Lowe: I don’t think this really moves the needle in that sense; their chances of snagging a spot are still good to very good. They’re still three games up in the loss column over the Lakers, and that home win against Oklahoma City last night was huge. They hold the head-to-head advantage for tiebreaker purposes over all three of Utah, the Lakers, and Golden State, though all three of those teams have a chance to tie the Rockets. And the Warriors are slumping.

Simmons: And then some. At what point is someone going to break the news to Warriors fans that they could have had James Harden for Klay Thompson before the season? Should we do it in stages? One at a time? How should we handle this? We might have to do an oral history called “The Last Few Days Before Oklahoma City Traded James Harden.” I still can’t believe that Washington and Golden State evaluated that situation by saying, “Hmmmmm … no thanks, we’re gonna roll with Bradley Beal/Klay Thompson over adding a franchise guy.” Sorry, I interrupted, go back to breaking down Houston’s playoff chances, please.

Lowe: Look, the Rockets might be a little undermanned up front down the stretch. They were playing Aldrich at backup center in search of some additional size, and barring some future moves, they’ll have to get by again with some undersized lineups when Asik is on the bench. Houston’s defense and rebounding have both collapsed when Asik sits; they’ve allowed about 101.9 points per 100 possessions when he plays and 108.5 when he hits the bench, roughly the gap between Miami’s 11th-ranked defense and Sacto’s league-worst defense. So they’ll suffer some on that end, even with Greg Smith back from the D-League to assume backup center duties, but it’s not as if Aldrich was making much of a difference. They might miss Douglas a bit, since he was shooting 38 percent from 3 after bombing out in New York last season. But Patrick Beverley can grab those minutes, I guess.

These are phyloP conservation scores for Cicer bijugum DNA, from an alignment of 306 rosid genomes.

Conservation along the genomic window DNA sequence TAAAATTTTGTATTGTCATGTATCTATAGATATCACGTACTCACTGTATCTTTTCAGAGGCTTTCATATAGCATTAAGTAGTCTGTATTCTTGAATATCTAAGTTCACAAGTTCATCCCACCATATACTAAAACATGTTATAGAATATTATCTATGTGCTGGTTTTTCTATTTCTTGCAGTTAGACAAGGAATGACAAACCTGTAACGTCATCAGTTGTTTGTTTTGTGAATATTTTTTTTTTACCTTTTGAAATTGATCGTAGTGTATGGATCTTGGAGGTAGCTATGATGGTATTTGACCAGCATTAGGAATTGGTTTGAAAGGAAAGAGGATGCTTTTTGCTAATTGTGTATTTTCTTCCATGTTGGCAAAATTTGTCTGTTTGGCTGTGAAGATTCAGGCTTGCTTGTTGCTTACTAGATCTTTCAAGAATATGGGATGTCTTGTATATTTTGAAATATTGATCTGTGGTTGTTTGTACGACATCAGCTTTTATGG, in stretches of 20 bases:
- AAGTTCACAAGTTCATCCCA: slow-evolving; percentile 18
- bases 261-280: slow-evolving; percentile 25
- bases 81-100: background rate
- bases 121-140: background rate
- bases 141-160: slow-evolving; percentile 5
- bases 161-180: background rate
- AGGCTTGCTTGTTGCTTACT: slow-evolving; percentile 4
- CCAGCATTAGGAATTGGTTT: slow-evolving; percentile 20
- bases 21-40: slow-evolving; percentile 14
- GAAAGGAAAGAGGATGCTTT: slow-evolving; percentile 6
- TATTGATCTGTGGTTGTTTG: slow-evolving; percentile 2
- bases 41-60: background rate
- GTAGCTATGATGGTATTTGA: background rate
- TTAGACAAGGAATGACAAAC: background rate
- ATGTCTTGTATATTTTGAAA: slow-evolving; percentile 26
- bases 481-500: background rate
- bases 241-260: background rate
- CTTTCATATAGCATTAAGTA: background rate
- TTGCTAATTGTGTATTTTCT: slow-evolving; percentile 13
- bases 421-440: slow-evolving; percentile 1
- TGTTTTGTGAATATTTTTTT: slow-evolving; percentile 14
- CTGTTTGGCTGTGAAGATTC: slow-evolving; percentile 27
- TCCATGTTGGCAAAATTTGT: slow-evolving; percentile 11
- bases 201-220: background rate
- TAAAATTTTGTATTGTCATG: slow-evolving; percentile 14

Simmons: Let’s talk about the other part of this deal …

Lowe: You mean, the Suns getting a shooting power forward whose twin brother is on the team already, as a shooting power forward?

Simmons: Exactly! I think the Suns have officially hit rock bottom — they couldn’t acquire a marquee player to get their fans excited this week, even though they were trying to overpay for everyone from Josh Smith to Iman Shumpert, so they went with Plan B. What was Plan B? TWINS! Who’s up for seeing some twins! Anyone? These guys look exactly alike! And we’re gonna play them at the same time! COME SEE THE TWINS!!!!!!!

Lowe: I’ll give the Suns a wait-and-see.

Simmons: I’d rather give them a wait-and-don’t-see. But go ahead.

Lowe: I didn’t like their offseason beyond the Goran Dragic signing — I predicted they’d be the league’s biggest disappointment, and couldn’t believe anyone thought they’d pulled a quick post-Nash rebuild — but they’ve got lots of flexibility both today and going into the summer, and a ton of picks. (They get the Lakers’ first-round pick if L.A. misses the playoffs.) They’ll spend the rest of this season seeing what they have in Wesley Johnson and Kendall Marshall —

Simmons: It’s like you’re trying to provoke me to make a snarky joke.

Lowe: — and their climate and training staff appeal to free agents. Marcus Morris can play some small forward, though there is some crowding now at both positions, with Michael Beasley, Luis Scola, and Channing Frye (next season) all on the books. But really, the Suns are a bit player here. Houston and Sacramento are the stars in this weird, weird drama.

Simmons: Let’s hope and pray for more inexplicably weird trades that make you say, “Wait … what???????” Keep your fingers crossed.

CLICK HERE for Part 2.

Filed Under: Art, Bill Simmons, General topics, People, Simmons, Zach Lowe

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Zach Lowe is a staff writer for Grantland.